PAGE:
The Playboy Jazz Festival celebrated its 35th anniversary with a new host -- comedian/actor George Lopez -- and arguably one of the best lineups in recent years.
Performers ranging from the Grammy-winning Robert Glasper Experiment and George Duke Jeffrey Osborne to Gregory Porter and India.Arie may not be classified as strictly jazz. But the genre’s major influence in their music, paired with performances by such jazz notables as Herbie Hancock with vocal group Naturally 7, Bob James and David Sanborn and the Brubeck Brothers Quartet, turned the two-day fest (June 15-16) at the Hollywood Bowl into a jazz, funk, Latin, soul, world music fest rolled into one.
Midway through day one, Playboy founder Hugh Hefner and Lopez held court in the backstage pressroom. Noted Lopez, “Bill Cosby [who retired as host in 2012 after 30+ years] played such an instrumental part in the festival. For him to ask me to take over the reins is a tremendous honor.” Asked by Billboard if this was the first year of his own multi-year reign as festival host, Lopez laughed and said, “I’ll get my report card on Monday.”
Beforehand, Hefner briefly reminisced about the festival’s 35 years. “Where do the years go?” he said, noting the original intent was a one-off concert in Chicago. “Looking out from the stage today I thought, ’35 years later and we’re still here. It’s phenomenal.’”
The sold-out first day offered up such highlights as the Pedrito Martinez Group, making its festival debut. Martinez, a founding member of Afro-Cuban band Yerba Buena, got the crowd going with a mix of original songs and a Latin twist on the Jackson Five hit “I’ll Be There.” Grammy nominee Gregory Porter elicited a host of “who the hell is he?” comments during his attention-grabbing festival debut, thanks to his mesmerizing vocals and organic mix of jazz, blues, R&B, and gospel. Signed to Blue Note after two indie albums, Porter is readying his September debut, Liquid Spirit.
Asked backstage if he was nervous about signing with a major label, he said. “There could have been some fear like what will they do, try to clean me up or something? But all the powers at Blue Note said do what you do. Keep writing and be you.” He describes Liquid Spirit as 10 original songs seeking the musical “release of pent-up energy flowing from culture, the soul, the spirit.”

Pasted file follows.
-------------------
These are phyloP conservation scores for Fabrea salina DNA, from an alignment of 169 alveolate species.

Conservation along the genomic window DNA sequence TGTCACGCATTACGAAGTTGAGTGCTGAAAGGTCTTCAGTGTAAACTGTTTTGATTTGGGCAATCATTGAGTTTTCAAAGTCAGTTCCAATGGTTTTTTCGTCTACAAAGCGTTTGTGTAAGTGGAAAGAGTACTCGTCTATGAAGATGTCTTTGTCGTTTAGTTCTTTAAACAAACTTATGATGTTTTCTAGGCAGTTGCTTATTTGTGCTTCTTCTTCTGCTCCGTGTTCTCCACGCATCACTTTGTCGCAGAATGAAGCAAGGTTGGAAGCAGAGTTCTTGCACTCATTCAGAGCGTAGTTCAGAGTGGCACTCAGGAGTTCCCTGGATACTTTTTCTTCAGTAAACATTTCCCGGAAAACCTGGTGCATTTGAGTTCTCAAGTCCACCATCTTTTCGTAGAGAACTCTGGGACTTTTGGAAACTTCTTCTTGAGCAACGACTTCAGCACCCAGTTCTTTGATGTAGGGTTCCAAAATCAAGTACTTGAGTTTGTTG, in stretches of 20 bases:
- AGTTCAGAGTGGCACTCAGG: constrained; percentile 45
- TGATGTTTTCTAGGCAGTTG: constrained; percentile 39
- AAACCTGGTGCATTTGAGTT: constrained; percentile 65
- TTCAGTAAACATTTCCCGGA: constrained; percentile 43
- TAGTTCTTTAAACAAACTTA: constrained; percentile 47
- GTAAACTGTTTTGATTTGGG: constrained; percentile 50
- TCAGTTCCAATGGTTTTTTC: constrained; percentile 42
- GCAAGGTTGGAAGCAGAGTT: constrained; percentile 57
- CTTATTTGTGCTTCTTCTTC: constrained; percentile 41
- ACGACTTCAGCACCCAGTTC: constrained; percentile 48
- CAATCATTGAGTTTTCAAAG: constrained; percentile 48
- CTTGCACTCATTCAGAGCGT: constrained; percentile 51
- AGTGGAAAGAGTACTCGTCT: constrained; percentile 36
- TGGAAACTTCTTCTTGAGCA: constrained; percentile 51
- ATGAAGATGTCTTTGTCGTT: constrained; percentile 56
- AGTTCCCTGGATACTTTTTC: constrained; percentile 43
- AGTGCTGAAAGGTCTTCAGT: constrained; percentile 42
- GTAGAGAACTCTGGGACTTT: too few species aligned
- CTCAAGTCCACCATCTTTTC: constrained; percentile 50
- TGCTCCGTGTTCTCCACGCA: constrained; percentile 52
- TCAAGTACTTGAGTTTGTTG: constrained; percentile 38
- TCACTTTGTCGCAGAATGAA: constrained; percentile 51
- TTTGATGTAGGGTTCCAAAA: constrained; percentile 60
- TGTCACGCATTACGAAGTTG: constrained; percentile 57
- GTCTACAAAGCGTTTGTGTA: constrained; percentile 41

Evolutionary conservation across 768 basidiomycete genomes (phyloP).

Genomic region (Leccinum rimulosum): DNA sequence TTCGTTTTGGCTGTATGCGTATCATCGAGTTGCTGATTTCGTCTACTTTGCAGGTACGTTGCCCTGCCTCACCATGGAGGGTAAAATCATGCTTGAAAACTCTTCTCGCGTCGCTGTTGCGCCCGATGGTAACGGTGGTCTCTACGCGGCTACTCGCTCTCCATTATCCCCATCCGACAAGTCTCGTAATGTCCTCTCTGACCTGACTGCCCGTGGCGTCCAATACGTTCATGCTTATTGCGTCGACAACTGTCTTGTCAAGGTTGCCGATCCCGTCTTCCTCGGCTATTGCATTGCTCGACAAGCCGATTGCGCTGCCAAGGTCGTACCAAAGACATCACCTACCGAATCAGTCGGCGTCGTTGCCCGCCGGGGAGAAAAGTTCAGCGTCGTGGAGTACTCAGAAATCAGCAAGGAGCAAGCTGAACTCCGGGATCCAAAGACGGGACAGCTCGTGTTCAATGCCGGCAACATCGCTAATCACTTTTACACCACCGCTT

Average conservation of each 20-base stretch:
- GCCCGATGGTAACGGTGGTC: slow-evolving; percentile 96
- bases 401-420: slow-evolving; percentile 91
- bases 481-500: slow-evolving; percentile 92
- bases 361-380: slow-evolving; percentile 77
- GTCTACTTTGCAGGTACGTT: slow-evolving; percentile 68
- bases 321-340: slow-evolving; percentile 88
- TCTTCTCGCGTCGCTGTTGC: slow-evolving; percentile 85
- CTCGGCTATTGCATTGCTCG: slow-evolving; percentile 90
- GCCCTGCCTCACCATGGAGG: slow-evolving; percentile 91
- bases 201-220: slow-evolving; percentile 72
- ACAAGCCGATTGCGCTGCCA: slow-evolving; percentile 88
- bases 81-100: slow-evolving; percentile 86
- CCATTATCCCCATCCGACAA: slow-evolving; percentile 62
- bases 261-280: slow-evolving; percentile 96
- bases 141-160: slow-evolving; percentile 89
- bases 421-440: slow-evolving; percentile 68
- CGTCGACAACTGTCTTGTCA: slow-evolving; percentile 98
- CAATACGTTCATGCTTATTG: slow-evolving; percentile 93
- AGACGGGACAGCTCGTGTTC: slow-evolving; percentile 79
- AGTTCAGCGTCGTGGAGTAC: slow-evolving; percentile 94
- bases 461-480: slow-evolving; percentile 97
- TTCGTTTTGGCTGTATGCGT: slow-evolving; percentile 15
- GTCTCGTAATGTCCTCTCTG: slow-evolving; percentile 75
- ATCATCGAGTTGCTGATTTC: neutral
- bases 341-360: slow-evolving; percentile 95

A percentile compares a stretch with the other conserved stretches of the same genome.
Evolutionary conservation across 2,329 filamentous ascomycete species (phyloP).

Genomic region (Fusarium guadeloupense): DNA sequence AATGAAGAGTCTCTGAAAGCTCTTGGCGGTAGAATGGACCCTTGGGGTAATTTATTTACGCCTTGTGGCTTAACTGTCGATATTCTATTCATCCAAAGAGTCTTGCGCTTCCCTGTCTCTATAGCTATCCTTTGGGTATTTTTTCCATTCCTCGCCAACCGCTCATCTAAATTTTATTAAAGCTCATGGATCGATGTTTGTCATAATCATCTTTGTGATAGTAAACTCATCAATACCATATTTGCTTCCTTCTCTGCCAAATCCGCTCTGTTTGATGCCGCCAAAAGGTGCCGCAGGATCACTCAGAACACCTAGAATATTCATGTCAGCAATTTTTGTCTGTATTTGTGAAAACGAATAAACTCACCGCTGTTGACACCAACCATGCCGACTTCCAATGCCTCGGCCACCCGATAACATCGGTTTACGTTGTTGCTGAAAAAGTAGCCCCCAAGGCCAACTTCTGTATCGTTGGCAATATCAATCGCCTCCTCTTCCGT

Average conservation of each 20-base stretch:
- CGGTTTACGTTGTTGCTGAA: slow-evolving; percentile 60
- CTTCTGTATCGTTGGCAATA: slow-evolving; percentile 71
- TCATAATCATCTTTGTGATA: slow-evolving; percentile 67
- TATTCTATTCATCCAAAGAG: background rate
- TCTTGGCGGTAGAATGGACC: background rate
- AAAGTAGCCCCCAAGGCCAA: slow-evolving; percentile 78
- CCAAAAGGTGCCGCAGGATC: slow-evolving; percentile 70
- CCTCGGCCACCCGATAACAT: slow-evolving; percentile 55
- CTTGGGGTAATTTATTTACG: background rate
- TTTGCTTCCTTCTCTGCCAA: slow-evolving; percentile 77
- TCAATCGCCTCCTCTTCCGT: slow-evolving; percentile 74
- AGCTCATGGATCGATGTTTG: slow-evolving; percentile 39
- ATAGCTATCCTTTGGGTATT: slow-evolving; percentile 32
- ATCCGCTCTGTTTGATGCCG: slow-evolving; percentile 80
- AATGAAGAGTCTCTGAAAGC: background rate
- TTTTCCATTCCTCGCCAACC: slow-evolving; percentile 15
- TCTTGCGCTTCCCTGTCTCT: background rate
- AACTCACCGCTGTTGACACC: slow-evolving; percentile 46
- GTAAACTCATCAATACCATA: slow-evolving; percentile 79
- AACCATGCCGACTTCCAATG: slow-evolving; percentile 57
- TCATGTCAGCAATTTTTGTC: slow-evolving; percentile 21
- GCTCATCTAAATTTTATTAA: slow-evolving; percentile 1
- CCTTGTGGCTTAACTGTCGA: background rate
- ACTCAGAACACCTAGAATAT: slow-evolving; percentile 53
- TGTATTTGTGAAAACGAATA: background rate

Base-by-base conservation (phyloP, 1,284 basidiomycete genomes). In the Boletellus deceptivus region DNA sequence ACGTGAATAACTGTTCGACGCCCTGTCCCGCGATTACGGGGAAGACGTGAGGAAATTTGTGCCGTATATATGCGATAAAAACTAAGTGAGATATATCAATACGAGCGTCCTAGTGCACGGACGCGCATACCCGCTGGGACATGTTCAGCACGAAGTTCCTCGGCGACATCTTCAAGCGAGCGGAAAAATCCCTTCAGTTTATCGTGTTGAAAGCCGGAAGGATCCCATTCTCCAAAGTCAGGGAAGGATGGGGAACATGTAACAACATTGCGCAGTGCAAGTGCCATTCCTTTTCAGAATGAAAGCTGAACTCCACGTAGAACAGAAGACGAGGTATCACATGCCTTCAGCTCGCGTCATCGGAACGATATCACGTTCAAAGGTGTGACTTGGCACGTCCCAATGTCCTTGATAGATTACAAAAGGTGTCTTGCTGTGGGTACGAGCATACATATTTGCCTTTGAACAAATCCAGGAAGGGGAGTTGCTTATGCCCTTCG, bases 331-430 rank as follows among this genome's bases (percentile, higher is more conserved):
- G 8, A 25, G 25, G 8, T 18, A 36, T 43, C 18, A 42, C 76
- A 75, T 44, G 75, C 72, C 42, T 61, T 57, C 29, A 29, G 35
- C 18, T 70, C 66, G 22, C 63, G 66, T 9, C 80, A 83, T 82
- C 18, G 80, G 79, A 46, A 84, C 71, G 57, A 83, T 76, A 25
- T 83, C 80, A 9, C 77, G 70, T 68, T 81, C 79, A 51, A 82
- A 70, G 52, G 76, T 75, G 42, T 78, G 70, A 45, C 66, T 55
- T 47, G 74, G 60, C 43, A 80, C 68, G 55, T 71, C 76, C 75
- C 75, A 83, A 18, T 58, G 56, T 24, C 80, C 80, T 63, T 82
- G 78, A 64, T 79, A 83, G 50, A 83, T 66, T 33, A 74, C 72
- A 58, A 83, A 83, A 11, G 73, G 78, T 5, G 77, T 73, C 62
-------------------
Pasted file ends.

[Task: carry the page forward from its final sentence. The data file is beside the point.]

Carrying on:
Saturday’s additional standouts included the Robert Glasper Experience with surprise special guest Dianne Reeves; an exuberant Angelique Kidjo accompanied by the still-commanding trumpet master Hugh Masekela, Gordon Goodwin’s Big Phat Band with jazz guitarist Lee Ritenour and singer Judith Hill, and Naturally 7. Back for their third fest stint in four years with special guest Herbie Hancock, the a cappella group kept the audience enthralled with its killer vocal dexterity. George Duke and Jeffrey Osborne closed the evening, igniting the crowd with their respective hits (“Sweet Baby,” “Love Ballad”) and a mini-funk revival with songs by James Brown and Parliament/Funkadelic.
Revving up a more laid-back Sunday audience was an energetic set by Trombone Shorty & Orleans Avenue. Shorty told Billboard backstage that his third Verve album, due in September, is being produced by Raphael Saadiq and will feature the original members of the Meters. “They haven’t played together for maybe 25 years,” said an enthusiastic Shorty, “It was exciting.”
Rounding out the Father’s Day Playboy lineup were Ladysmith Black Mambazo, the Brubeck Brothers Quartet (paying tribute to late jazz icon Dave Brubeck), festival first-timer Taj Mahal, a salute to Quincy Jones’ 80th birthday by the Clayton-Hamilton Jazz Orchestra, Bob James and David Sanborn, India.Arie (playing songs from her June 25 release SongVersation) and the always-spirited Sheila E. Among those spotted at the fest: BET music programming chief Stephen Hill and Hidden Beach Recordings CEO Steve McKeever.